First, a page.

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Hur insists that he ‘did not exonerate’ Biden, repeatedly shuts down Democrat characterizations

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Ex-Special Counsel Robert Hur testified on Tuesday that he ‘did not exonerate’ President Biden in his report detailing the investigation into mishandling of classified records, repeatedly shutting down Democrat lawmakers’ characterizations.

Hur, who resigned as special counsel after releasing his report that found Biden willfully retained classified records but did not bring charges against him, testified publicly Tuesday for House members.

Democrats seized on the fact that Hur did not bring charges against the president, saying he exonerated the president completely.

‘President Biden acted responsibly, cooperated completely, and the decision to … decline criminal charges was relatively straightforward,’ the top Democrat on the House Judiciary Committee, Jerrold Nadler, D-N.Y., said Tuesday morning. ‘The report represents the complete and total exoneration of President Biden.’

‘The special counsel exonerates President Biden,’ said Jamie Raskin, D-Md., the top Democrat on the House Oversight Committee.

Rep. Pramila Jayapal, D-Wash., also said Hur ‘exonerated him.’

But Hur pushed back.

‘I did not exonerate him,’ Hur told Jayapal. ‘That word does not appear in my report.’

When questioned about Nadler and Raskin’s characterizations of his report as an ‘exoneration,’ Hur fired back again.

‘That is not what my report does,’ Hur testified.

When asked again if his report is a ‘total and complete exoneration,’ Hur said ‘that is not what the report says.’

When asked if the ranking members’ statements were incorrect, Hur replied, ‘Yes.’

‘The word exoneration does not appear anywhere in my report, and that is not my conclusion,’ Hur said.

Later, Hur again testified that his report ‘is not an exhaustive exoneration.’

Hur explained on Tuesday why he did not bring charges against the president despite the willful retention of classified records about military and foreign policy in Afghanistan and other countries, among other records related to national security and foreign policy, which Hur said implicated ‘sensitive intelligence sources and methods.’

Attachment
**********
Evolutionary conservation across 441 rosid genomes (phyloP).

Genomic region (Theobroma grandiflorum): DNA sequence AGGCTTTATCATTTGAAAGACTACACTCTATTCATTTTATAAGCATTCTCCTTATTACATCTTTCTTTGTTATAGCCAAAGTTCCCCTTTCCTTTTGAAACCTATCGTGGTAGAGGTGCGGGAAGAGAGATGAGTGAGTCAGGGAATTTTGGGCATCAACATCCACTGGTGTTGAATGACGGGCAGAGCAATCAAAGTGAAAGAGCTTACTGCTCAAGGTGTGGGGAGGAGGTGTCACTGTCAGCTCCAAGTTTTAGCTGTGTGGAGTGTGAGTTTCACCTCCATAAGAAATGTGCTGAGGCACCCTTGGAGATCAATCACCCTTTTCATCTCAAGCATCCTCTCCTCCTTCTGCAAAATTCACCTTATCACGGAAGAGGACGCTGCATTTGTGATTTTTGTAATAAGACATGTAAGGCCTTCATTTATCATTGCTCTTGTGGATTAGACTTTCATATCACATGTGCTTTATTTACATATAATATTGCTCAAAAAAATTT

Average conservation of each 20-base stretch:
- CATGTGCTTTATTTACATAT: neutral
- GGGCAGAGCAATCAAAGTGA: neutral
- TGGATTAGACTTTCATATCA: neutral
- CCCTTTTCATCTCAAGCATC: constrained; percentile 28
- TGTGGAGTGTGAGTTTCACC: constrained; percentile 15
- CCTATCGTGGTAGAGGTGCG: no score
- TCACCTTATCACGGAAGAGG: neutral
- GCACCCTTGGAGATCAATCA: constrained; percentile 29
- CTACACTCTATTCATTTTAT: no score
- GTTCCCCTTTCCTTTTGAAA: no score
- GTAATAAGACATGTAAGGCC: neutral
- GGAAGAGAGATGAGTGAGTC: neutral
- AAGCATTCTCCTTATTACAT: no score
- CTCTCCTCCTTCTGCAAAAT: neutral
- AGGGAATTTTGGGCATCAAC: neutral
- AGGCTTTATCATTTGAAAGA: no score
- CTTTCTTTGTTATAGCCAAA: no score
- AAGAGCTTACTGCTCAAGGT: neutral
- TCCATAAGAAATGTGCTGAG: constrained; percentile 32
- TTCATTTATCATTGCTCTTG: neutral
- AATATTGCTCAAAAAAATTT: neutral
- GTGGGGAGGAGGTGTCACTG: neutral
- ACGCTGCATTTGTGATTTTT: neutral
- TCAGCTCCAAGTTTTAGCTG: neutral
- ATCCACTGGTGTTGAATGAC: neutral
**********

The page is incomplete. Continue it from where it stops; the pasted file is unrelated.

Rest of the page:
‘My team and I conducted a thorough, independent investigation,’ he testified. ‘We identified evidence that the president willfully retained classified materials after the end of his vice presidency, when he was a private citizen.’

‘This evidence included an audio-recorded conversation during which Mr. Biden told his ghostwriter that he had ‘just found all the classified stuff downstairs.’ When Mr. Biden said this, he was a private citizen speaking to his ghostwriter in his private rental home in Virginia,’ Hur continued. ‘We also identified other recorded conversations during which Mr. Biden read classified information aloud to his ghostwriter.’

He added that ‘we did not, however, identify evidence that rose to the level of proof beyond a reasonable doubt. Because the evidence fell short of that standard, I declined to recommend criminal charges against Mr. Biden.’ 

But Hur said he ‘needed to explain why’ he declined prosecution. 

‘I had to consider the president’s memory and overall mental state and how a jury likely would perceive his memory and mental state in a criminal trial,’ Hur testified. ‘These are the types of issues prosecutors analyze every day. And because these issues were important to my ultimate decision, I had to include a discussion of them in my report to the attorney general.’

Hur in his report described Biden as a ‘sympathetic, well-meaning elderly man with a poor memory’ – a description that has raised significant concerns for Biden’s 2024 reelection campaign.

‘The evidence and the president himself put his memory squarely at issue. We interviewed the president and asked him about his recorded statement, ‘I just found all the classified stuff downstairs.’ He told us that he didn’t remember saying that to his ghostwriter,’ Hur said. ‘He also said he didn’t remember finding any classified material in his home after his vice presidency. And he didn’t remember anything about how classified documents about Afghanistan made their way into his garage.’

Hur defended himself by saying his assessment in the report ‘about the relevance of the president’s memory was necessary and accurate and fair.’

‘Most importantly, what I wrote is what I believe the evidence shows and what I expect jurors would perceive and believe. I did not sanitize my explanation, nor did I disparage the president unfairly,’ he testified. ‘I explained to the attorney general my decision and the reasons for it. That’s what I was required to do.’

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